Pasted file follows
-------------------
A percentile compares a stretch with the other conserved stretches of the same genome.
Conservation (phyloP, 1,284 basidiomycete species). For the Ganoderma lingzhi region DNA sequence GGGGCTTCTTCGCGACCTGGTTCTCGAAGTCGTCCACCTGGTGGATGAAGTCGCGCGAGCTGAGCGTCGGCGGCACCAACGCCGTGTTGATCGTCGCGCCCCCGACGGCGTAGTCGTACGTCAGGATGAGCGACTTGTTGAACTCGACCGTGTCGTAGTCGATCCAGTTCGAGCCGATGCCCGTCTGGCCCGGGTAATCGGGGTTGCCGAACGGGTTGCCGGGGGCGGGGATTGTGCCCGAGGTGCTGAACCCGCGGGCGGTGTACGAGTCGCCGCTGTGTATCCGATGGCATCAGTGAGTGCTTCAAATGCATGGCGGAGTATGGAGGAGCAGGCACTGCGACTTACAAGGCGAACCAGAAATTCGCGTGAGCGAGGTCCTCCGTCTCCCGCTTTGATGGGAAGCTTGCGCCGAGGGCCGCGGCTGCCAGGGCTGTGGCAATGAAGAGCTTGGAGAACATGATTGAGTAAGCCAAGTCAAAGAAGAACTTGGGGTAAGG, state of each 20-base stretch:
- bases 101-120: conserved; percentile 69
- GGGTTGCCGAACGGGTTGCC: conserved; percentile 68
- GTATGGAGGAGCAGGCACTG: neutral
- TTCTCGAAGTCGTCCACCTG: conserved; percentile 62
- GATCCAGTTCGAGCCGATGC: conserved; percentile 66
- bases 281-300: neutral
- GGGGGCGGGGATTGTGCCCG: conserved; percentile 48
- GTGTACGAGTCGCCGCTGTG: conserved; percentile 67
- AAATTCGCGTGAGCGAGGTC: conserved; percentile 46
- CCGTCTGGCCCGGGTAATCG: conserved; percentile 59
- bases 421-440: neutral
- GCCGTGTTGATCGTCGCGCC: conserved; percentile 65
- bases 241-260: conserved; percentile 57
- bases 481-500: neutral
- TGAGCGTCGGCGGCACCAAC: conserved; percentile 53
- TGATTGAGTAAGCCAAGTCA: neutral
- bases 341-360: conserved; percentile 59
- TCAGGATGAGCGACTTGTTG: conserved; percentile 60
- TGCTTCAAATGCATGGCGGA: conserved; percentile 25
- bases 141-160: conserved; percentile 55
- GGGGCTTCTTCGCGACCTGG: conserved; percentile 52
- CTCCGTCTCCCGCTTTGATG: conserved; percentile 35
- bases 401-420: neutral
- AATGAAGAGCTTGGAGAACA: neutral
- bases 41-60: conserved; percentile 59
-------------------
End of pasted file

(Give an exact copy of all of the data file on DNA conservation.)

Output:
A percentile compares a stretch with the other conserved stretches of the same genome.
Conservation (phyloP, 1,284 basidiomycete species). For the Ganoderma lingzhi region DNA sequence GGGGCTTCTTCGCGACCTGGTTCTCGAAGTCGTCCACCTGGTGGATGAAGTCGCGCGAGCTGAGCGTCGGCGGCACCAACGCCGTGTTGATCGTCGCGCCCCCGACGGCGTAGTCGTACGTCAGGATGAGCGACTTGTTGAACTCGACCGTGTCGTAGTCGATCCAGTTCGAGCCGATGCCCGTCTGGCCCGGGTAATCGGGGTTGCCGAACGGGTTGCCGGGGGCGGGGATTGTGCCCGAGGTGCTGAACCCGCGGGCGGTGTACGAGTCGCCGCTGTGTATCCGATGGCATCAGTGAGTGCTTCAAATGCATGGCGGAGTATGGAGGAGCAGGCACTGCGACTTACAAGGCGAACCAGAAATTCGCGTGAGCGAGGTCCTCCGTCTCCCGCTTTGATGGGAAGCTTGCGCCGAGGGCCGCGGCTGCCAGGGCTGTGGCAATGAAGAGCTTGGAGAACATGATTGAGTAAGCCAAGTCAAAGAAGAACTTGGGGTAAGG, state of each 20-base stretch:
- bases 101-120: conserved; percentile 69
- GGGTTGCCGAACGGGTTGCC: conserved; percentile 68
- GTATGGAGGAGCAGGCACTG: neutral
- TTCTCGAAGTCGTCCACCTG: conserved; percentile 62
- GATCCAGTTCGAGCCGATGC: conserved; percentile 66
- bases 281-300: neutral
- GGGGGCGGGGATTGTGCCCG: conserved; percentile 48
- GTGTACGAGTCGCCGCTGTG: conserved; percentile 67
- AAATTCGCGTGAGCGAGGTC: conserved; percentile 46
- CCGTCTGGCCCGGGTAATCG: conserved; percentile 59
- bases 421-440: neutral
- GCCGTGTTGATCGTCGCGCC: conserved; percentile 65
- bases 241-260: conserved; percentile 57
- bases 481-500: neutral
- TGAGCGTCGGCGGCACCAAC: conserved; percentile 53
- TGATTGAGTAAGCCAAGTCA: neutral
- bases 341-360: conserved; percentile 59
- TCAGGATGAGCGACTTGTTG: conserved; percentile 60
- TGCTTCAAATGCATGGCGGA: conserved; percentile 25
- bases 141-160: conserved; percentile 55
- GGGGCTTCTTCGCGACCTGG: conserved; percentile 52
- CTCCGTCTCCCGCTTTGATG: conserved; percentile 35
- bases 401-420: neutral
- AATGAAGAGCTTGGAGAACA: neutral
- bases 41-60: conserved; percentile 59